Conscription and the developing countries
Nguyen Dinh Tuan Vuong () and
David Flath ()
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Nguyen Dinh Tuan Vuong: University of Wisconsin-Madison
International Journal of Economic Policy Studies, 2019, vol. 13, issue 1, No 8, 119-146
Abstract Many countries, mostly ones with developing economies, still have conscription. This study explains why, based on the costs of different recruitment systems. A conscription system can be costly to set up, and misallocates labor compared to all-volunteer recruitment, but entails a smaller wage bill. In a developing country with a highly distorting tax system, the burden of taxes needed to finance the higher wage bill of an all-volunteer military can be larger than the burdens that are unique to a conscription system. The highly burdensome taxes that the government of a developing country with a large informal sector must rely upon mean that its variable cost of staffing a government labor force or army by an all-volunteer system is greater than that of a developed country that can levy less distorting taxes. The minimum force size for which conscription has lower cost than voluntary recruitment is higher, the greater the tax distortion. Furthermore, to economize on training cost, a country with a more distorting tax system is more likely to have a lottery, with longer service obligation than if it did not have a lottery. The upshot is that a country with a distorting tax system is more likely to have conscription, and if it does have conscription, is more likely to have a lottery system, with longer service obligation than if it did not have a lottery and drafted an entire age cohort. If our reasoning is correct, countries with less efficient tax systems, wishing to recruit larger fractions of their labor forces, would be more likely to have conscription with longer service obligations. We show that such patterns are indeed present in the data—a cross section of 104 countries observed around 2012. In this way, we explain why many developing countries continue to impose conscription even as the developed countries are abandoning it.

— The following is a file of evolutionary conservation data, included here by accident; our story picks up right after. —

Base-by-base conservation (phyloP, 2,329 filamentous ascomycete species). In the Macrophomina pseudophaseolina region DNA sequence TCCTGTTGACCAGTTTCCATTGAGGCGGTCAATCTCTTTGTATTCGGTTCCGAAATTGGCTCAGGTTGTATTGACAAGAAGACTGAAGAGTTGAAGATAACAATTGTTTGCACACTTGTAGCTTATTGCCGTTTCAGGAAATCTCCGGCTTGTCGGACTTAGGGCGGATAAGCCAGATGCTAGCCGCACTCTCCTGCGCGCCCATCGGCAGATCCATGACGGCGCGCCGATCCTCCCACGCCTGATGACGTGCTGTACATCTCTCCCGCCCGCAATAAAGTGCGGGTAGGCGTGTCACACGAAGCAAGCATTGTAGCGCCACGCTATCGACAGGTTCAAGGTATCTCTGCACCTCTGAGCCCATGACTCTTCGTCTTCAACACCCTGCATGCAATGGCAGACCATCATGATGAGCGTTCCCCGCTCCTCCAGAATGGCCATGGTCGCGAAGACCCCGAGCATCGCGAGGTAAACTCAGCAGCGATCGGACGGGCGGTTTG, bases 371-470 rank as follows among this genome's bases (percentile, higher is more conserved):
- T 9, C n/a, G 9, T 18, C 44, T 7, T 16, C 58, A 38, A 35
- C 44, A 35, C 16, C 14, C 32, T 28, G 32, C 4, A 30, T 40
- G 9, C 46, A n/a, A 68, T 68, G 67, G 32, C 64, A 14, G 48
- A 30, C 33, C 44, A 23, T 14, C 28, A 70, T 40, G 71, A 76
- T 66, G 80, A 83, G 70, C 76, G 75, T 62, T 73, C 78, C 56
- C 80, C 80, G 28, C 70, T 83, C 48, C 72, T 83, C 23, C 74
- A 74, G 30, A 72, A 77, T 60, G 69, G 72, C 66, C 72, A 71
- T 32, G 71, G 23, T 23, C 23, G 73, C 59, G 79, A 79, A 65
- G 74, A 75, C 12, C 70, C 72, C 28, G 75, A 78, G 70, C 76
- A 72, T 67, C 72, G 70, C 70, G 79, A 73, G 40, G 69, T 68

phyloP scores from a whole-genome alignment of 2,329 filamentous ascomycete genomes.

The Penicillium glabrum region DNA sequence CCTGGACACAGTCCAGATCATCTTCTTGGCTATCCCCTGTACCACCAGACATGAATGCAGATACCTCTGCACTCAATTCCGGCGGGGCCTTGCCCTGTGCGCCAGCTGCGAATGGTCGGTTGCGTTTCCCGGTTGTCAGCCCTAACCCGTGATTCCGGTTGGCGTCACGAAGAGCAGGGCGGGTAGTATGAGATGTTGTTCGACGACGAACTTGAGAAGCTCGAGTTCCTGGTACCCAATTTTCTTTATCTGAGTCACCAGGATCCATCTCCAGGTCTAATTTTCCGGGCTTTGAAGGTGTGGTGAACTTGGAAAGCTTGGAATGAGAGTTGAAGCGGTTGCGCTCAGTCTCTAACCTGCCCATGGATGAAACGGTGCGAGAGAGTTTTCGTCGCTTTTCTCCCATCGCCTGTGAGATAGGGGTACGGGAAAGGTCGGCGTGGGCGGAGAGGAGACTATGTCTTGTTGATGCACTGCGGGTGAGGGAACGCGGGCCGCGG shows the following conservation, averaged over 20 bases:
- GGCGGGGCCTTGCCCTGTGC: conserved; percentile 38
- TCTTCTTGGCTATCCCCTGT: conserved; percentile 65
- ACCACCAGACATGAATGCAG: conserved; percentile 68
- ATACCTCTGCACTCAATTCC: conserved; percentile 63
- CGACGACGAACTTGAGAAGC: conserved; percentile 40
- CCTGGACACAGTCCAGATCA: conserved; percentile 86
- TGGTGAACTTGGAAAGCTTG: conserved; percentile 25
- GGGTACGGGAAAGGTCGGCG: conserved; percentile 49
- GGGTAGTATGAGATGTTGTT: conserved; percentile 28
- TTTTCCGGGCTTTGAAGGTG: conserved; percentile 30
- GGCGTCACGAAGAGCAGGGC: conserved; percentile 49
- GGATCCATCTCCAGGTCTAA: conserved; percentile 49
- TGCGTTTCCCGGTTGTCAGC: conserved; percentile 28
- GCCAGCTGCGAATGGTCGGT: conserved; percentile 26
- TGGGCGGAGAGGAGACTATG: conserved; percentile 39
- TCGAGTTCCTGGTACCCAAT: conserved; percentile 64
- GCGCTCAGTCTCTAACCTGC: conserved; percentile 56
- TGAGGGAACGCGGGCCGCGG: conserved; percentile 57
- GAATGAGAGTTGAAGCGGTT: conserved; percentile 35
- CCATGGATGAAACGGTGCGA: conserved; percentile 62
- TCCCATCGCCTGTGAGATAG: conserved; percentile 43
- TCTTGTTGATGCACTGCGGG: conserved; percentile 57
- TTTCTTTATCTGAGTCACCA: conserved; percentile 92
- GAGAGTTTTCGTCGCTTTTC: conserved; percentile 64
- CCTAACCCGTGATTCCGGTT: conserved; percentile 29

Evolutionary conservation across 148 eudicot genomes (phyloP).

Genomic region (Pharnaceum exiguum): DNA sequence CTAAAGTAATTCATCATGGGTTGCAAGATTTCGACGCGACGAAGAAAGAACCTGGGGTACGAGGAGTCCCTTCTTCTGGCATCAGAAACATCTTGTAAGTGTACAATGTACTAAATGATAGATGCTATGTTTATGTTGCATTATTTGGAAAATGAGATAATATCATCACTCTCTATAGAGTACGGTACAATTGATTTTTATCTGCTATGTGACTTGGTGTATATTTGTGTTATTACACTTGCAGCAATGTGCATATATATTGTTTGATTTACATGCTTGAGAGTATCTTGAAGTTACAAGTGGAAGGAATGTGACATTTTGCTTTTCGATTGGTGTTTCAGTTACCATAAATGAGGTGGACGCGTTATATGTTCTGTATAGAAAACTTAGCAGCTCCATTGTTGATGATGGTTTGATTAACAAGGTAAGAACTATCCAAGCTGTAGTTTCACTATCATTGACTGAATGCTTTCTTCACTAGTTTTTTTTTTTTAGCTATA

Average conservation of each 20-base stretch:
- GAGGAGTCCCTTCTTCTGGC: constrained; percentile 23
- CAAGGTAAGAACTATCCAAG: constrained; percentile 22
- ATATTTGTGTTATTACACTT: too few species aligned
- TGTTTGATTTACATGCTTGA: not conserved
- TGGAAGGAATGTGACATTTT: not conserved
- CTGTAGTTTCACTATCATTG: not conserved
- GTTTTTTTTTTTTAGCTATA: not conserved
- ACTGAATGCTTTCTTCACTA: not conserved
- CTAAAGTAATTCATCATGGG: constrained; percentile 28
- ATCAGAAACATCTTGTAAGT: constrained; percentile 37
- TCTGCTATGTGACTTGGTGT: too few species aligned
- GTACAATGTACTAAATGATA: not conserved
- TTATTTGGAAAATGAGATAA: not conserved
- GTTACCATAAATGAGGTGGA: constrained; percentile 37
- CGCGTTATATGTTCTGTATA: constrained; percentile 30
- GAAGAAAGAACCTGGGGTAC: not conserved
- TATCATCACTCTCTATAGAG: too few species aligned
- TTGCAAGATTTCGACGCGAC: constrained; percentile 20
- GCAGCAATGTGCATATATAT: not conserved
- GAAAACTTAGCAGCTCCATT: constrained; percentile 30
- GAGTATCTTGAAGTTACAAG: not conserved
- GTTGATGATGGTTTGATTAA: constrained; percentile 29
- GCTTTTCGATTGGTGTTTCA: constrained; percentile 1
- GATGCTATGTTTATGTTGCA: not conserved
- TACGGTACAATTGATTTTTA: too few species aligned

Keywords: Conscription; Tax systems in developing countries; JEL classification; H20; H21; O17 (search for similar items in EconPapers)
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